I had heard that the British press was skewering Diana, so I was a little nervous going into the film and, I admit, had very low expectations. As it turns out, the film is not as terrible as I had heard. But still.
Diana, starring Naomi Watts, is the story of the last 2 years of the life of Diana, Princess of Wales and her love affair with Hasnat Khan, a Pakistani heart surgeon. The film makes a concerted effort to make Diana look as human and “down-to-earth” as possible, and the result is that the film just isn’t that exciting. A bit dull actually. It could easily have been a movie of the week about any two people from different cultures trying to make a relationship work. I have an image of Diana as beautiful and glamorous, I don’t really want to think of her crying on a park bench in London with torn stockings or climbing a fence.
Focusing primarily on the relationship with Khan, it goes off-track a little bit and explores some of her humanitarian efforts in those 2 years. By just focusing on those 2 years, it minimizes the greater humanitarian achievements throughout her entire life, and seems an afterthought. It doesn’t truly capture the great ambassador for humanity that she was, and the profound impact she had on several different causes. In between the flashes that demonstrate her humanitarian side, we get to see her struggling through her affair with Khan, and some less admirable qualities of her personality, such as a clingy, near obsessive side, as well as a bit of manipulation as she contacts the press so they can photograph her dallying with Dodi Fayed in order to make Khan jealous. Her relationship with Fayed is completely trivialised in the film, and he hardly even speaks.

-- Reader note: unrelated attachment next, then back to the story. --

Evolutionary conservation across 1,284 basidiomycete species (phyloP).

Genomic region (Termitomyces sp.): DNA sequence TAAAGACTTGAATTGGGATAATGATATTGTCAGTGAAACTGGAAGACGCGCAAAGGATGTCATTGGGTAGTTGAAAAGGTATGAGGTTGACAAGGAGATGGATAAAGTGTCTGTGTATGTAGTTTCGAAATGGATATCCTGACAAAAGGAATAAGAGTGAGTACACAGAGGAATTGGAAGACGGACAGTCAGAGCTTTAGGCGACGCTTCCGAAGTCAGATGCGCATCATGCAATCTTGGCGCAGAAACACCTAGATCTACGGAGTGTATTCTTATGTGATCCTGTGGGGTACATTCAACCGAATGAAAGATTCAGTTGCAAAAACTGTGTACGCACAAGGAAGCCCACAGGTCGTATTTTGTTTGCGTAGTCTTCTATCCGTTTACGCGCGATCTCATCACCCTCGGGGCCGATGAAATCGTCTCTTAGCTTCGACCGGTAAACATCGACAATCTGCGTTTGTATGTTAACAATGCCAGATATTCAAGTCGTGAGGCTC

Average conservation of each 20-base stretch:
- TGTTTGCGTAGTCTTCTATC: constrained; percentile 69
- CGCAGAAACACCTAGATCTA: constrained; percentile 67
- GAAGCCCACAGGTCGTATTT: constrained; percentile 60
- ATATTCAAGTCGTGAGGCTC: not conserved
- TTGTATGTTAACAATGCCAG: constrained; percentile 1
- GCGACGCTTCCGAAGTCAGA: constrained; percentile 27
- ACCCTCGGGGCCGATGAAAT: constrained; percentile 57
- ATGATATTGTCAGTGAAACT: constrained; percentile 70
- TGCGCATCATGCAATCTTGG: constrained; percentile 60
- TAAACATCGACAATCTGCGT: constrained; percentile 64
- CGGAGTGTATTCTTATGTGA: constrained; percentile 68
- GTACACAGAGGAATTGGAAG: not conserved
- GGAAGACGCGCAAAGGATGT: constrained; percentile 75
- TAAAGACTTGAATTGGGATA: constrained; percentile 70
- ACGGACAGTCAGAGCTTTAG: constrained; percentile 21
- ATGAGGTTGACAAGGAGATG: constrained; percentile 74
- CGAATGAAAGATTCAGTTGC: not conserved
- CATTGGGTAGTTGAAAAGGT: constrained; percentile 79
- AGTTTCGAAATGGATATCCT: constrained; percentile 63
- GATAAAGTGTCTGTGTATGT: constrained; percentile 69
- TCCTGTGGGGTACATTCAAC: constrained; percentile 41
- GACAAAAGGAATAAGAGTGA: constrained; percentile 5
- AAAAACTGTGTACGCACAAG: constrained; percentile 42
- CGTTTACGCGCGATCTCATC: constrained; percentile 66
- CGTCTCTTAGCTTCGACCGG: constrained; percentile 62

The best thing about the movie is Naomi Watts. As expected, she did a brilliant job considering the material she had to work with. I felt she really nailed Diana in many subtle ways like the soft, slightly husky tones of her voice, or the way she would lower her head and look up when speaking, or purse her lips to the side to punctuate a sentence. She really delivers on the role, and proves once again that she is one of the most talented actors working in film today.
Diana is a film that can’t really decide what it wants to be. It’s not salacious, as there isn’t really anything new in it that we didn’t already know. It doesn’t really capture her humanitarian achievements since it only focuses on a small window of her life. And the central story it is trying to tell, in between the distractions, just isn’t that interesting unfortunately. An ordinary film about such an extraordinary woman is always going to be a little disappointing.
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::: Renowned For Sound Technical Director and Film Reviewer ::: Robert is an IT geek, movie fan and part-time movie reviewer/editor. Robert also looks after the ‘behind the scenes’ technical elements of Renowned For Sound.